Repealed powers to control behaviour under the Anti-social behaviour Act 2003 [Archived]
Repealed powers to control behaviour under the Anti-social behaviour Act 2003 [Archived]

The following Local Government practice note provides comprehensive and up to date legal information covering:

  • Repealed powers to control behaviour under the Anti-social behaviour Act 2003 [Archived]
  • Current powers to control anti-social behaviour
  • Anti-social behaviour
  • Anti-social behaviour orders
  • Two-stage test
  • Relevant authority
  • Consultation
  • Minimum period of two years for a final ASBO
  • Six-month time frame
  • Standard of proof and evidence that the person has acted in an anti-social manner
  • More...

ARCHIVED: This Practice Note has been archived and is not maintained.

Current powers to control anti-social behaviour

This Practice Note details the powers that were available under the Anti-social Behaviour Act 2003 and Housing Act 1996. While new powers have replaced these (under Anti-social Behaviour, Crime and Policing Act 2014), anti-social behaviour orders (ASBOs) and anti-social behaviour injunctions (ASBIs) granted under these provisions which are already in place prior to March 2015 remain enforceable. It is no longer maintained.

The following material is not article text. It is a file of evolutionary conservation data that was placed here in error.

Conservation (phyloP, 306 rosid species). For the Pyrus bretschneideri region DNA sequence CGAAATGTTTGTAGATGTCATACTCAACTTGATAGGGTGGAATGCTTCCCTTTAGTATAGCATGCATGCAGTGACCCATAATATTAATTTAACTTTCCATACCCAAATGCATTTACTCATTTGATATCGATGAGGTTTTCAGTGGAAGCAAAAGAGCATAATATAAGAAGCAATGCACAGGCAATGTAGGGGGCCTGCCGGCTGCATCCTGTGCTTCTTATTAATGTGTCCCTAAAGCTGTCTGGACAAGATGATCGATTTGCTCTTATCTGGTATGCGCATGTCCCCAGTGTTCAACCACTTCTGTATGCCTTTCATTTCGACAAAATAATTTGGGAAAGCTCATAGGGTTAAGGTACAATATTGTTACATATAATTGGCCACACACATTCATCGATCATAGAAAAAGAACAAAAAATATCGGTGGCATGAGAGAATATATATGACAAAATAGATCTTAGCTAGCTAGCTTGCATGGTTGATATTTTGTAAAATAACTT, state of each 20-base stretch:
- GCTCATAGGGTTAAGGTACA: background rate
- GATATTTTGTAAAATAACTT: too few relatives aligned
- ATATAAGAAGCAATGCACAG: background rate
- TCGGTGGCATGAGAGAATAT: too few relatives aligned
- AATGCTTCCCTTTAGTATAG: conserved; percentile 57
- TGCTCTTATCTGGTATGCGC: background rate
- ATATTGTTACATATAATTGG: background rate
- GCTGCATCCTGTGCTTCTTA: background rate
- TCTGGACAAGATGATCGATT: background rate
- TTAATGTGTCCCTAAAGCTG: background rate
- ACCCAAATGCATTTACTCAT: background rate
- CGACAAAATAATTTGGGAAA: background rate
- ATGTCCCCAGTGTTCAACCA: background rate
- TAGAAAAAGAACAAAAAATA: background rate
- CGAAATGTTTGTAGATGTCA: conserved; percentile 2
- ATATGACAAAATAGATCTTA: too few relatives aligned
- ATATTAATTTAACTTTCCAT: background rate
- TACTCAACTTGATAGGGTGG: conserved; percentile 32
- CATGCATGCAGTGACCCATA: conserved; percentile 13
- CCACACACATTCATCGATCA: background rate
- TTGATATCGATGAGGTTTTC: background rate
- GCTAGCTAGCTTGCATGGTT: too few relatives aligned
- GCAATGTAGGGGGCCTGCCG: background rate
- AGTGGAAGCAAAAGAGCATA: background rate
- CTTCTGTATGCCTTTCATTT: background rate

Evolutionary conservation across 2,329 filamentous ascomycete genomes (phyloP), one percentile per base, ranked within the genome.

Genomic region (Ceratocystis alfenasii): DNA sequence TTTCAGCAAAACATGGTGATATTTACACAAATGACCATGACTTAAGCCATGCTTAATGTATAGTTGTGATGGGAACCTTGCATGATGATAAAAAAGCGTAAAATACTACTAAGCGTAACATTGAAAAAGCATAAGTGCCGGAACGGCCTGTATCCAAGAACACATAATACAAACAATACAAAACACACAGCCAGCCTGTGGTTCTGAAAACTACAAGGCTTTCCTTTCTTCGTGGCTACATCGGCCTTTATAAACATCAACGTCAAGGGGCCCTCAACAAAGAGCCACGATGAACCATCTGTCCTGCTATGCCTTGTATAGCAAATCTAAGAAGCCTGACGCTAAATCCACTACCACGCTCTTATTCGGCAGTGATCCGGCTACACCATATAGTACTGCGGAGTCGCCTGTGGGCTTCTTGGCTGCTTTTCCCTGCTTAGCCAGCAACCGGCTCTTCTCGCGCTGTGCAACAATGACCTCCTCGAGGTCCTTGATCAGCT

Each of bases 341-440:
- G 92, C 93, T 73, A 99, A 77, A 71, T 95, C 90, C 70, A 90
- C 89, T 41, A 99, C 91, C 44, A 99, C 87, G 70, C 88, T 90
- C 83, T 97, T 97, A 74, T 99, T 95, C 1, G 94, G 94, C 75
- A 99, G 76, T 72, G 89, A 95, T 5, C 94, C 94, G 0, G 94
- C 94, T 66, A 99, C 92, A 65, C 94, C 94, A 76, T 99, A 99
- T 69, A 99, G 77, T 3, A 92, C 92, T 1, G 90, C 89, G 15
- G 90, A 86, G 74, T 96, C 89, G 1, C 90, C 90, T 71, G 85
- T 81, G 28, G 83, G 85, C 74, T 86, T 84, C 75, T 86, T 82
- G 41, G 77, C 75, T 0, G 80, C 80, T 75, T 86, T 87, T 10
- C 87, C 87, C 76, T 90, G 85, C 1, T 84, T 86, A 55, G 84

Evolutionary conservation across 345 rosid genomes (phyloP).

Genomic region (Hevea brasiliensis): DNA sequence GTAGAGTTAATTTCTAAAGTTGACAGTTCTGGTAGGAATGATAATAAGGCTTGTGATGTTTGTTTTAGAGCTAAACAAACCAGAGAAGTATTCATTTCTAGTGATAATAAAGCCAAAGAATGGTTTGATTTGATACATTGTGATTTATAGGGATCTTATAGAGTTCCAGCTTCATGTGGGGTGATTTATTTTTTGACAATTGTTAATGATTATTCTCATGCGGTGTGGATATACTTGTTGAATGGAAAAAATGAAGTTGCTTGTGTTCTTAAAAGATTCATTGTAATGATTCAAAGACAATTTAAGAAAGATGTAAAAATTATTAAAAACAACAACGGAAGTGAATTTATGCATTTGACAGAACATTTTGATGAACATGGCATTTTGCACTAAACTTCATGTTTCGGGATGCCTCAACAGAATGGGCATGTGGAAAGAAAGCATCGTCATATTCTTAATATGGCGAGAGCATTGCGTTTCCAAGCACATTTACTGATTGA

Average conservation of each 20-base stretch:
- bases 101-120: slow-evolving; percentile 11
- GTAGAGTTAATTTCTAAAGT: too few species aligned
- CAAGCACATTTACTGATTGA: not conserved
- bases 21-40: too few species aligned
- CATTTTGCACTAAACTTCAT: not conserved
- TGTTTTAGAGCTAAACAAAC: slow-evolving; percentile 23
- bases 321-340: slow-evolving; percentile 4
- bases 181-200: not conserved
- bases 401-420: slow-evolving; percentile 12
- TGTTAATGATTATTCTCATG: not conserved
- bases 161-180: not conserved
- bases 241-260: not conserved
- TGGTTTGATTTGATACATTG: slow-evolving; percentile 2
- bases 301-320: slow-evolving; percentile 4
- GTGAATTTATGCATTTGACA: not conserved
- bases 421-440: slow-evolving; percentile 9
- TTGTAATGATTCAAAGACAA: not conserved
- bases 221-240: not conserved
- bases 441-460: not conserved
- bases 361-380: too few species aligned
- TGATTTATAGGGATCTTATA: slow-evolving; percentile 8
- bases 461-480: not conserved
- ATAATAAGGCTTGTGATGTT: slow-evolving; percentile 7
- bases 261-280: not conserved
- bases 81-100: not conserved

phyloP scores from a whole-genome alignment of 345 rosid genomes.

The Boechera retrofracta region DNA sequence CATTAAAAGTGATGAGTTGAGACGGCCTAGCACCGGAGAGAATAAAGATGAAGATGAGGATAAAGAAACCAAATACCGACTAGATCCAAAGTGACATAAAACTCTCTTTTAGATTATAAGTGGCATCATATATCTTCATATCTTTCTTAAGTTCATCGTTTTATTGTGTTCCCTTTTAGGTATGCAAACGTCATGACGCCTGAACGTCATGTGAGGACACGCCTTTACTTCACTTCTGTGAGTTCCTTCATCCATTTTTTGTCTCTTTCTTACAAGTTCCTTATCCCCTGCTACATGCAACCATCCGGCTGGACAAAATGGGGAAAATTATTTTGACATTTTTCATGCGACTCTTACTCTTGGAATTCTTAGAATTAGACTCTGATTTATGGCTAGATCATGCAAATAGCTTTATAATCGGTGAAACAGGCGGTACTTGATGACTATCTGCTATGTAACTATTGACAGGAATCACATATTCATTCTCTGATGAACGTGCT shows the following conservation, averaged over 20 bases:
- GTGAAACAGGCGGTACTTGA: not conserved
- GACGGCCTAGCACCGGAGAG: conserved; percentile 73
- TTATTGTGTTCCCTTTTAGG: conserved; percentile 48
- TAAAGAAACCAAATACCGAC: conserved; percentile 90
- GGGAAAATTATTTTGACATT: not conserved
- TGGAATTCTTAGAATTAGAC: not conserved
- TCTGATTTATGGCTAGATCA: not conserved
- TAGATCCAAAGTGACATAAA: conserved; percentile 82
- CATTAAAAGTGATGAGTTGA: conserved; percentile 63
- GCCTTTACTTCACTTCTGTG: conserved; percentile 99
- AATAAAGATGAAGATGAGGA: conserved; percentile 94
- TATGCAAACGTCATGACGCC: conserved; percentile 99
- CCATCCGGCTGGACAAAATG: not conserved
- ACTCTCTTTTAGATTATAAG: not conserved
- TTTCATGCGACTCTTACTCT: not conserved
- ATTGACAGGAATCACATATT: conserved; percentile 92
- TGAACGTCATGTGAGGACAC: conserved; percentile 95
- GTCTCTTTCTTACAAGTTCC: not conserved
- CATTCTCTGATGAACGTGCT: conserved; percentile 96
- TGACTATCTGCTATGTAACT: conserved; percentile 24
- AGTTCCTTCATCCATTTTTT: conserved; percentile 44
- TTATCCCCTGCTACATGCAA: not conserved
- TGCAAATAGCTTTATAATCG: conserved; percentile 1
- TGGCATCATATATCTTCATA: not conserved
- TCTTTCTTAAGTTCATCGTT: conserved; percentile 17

For the content on current powers to control anti-social behaviour see the following Practice Notes:

  1. Anti-social behaviour—powers to close premises under the Anti-Social Behaviour, Crime and Policing Act 2014

  2. Anti-social behaviour—powers to control behaviour under the Anti-social Behaviour, Crime and Policing Act 2014

  3. Possession—anti-social behaviour, nuisance and crime

  4. Acceptable behaviour contracts and local authorities

Anti-social behaviour—ASBOs and ASBIs

The anti-social behaviour order (ASBO) was introduced in 1999 under the Crime and Disorder Act 1998 (CDA 1998) as a means of tackling disorderly activity that would not usually meet the threshold of criminal prosecution. The anti-social behaviour injunction (ASBI) was introduced under the Housing Act 1996 (HA 1996) to give social landlords additional powers to restrain anti-social behaviour (ASB).

Anti-social behaviour

There is no set definition of ASB. Typical ASB activities might include vandalism, drug-dealing, drunkenness, graffiti, swearing, or harassment, but the list is not exhaustive. The legal test is activity that has

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